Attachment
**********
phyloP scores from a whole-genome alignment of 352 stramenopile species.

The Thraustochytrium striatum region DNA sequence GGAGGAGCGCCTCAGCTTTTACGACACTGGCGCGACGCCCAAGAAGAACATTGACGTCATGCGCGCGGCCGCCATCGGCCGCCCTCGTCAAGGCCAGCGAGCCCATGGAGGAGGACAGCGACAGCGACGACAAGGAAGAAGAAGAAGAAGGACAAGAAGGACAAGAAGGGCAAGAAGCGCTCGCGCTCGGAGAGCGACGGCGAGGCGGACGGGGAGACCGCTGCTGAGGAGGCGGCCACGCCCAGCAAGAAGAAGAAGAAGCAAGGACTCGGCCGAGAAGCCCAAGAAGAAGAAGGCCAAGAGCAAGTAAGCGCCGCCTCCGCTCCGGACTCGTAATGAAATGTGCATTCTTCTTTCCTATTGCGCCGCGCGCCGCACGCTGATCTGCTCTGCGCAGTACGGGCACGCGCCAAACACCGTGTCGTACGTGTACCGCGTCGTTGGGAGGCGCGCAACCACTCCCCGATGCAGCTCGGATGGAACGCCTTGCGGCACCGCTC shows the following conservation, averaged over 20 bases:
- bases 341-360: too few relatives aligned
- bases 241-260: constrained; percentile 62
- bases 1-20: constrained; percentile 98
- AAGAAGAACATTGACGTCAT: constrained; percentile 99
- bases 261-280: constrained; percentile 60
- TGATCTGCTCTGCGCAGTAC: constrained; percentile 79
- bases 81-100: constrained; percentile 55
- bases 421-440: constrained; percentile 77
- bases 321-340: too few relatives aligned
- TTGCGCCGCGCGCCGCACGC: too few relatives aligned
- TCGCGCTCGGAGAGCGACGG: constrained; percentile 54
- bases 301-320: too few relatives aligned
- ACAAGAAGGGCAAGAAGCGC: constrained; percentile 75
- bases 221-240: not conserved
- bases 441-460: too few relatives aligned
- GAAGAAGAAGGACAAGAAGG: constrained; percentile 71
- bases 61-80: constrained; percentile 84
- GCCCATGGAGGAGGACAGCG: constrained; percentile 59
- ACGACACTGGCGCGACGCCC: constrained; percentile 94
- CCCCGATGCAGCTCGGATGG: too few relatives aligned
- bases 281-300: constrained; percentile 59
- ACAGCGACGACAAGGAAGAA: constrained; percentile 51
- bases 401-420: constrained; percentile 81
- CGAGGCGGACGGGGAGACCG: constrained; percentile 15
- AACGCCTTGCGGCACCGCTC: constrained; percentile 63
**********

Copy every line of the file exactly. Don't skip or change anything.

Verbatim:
phyloP scores from a whole-genome alignment of 352 stramenopile species.

The Thraustochytrium striatum region DNA sequence GGAGGAGCGCCTCAGCTTTTACGACACTGGCGCGACGCCCAAGAAGAACATTGACGTCATGCGCGCGGCCGCCATCGGCCGCCCTCGTCAAGGCCAGCGAGCCCATGGAGGAGGACAGCGACAGCGACGACAAGGAAGAAGAAGAAGAAGGACAAGAAGGACAAGAAGGGCAAGAAGCGCTCGCGCTCGGAGAGCGACGGCGAGGCGGACGGGGAGACCGCTGCTGAGGAGGCGGCCACGCCCAGCAAGAAGAAGAAGAAGCAAGGACTCGGCCGAGAAGCCCAAGAAGAAGAAGGCCAAGAGCAAGTAAGCGCCGCCTCCGCTCCGGACTCGTAATGAAATGTGCATTCTTCTTTCCTATTGCGCCGCGCGCCGCACGCTGATCTGCTCTGCGCAGTACGGGCACGCGCCAAACACCGTGTCGTACGTGTACCGCGTCGTTGGGAGGCGCGCAACCACTCCCCGATGCAGCTCGGATGGAACGCCTTGCGGCACCGCTC shows the following conservation, averaged over 20 bases:
- bases 341-360: too few relatives aligned
- bases 241-260: constrained; percentile 62
- bases 1-20: constrained; percentile 98
- AAGAAGAACATTGACGTCAT: constrained; percentile 99
- bases 261-280: constrained; percentile 60
- TGATCTGCTCTGCGCAGTAC: constrained; percentile 79
- bases 81-100: constrained; percentile 55
- bases 421-440: constrained; percentile 77
- bases 321-340: too few relatives aligned
- TTGCGCCGCGCGCCGCACGC: too few relatives aligned
- TCGCGCTCGGAGAGCGACGG: constrained; percentile 54
- bases 301-320: too few relatives aligned
- ACAAGAAGGGCAAGAAGCGC: constrained; percentile 75
- bases 221-240: not conserved
- bases 441-460: too few relatives aligned
- GAAGAAGAAGGACAAGAAGG: constrained; percentile 71
- bases 61-80: constrained; percentile 84
- GCCCATGGAGGAGGACAGCG: constrained; percentile 59
- ACGACACTGGCGCGACGCCC: constrained; percentile 94
- CCCCGATGCAGCTCGGATGG: too few relatives aligned
- bases 281-300: constrained; percentile 59
- ACAGCGACGACAAGGAAGAA: constrained; percentile 51
- bases 401-420: constrained; percentile 81
- CGAGGCGGACGGGGAGACCG: constrained; percentile 15
- AACGCCTTGCGGCACCGCTC: constrained; percentile 63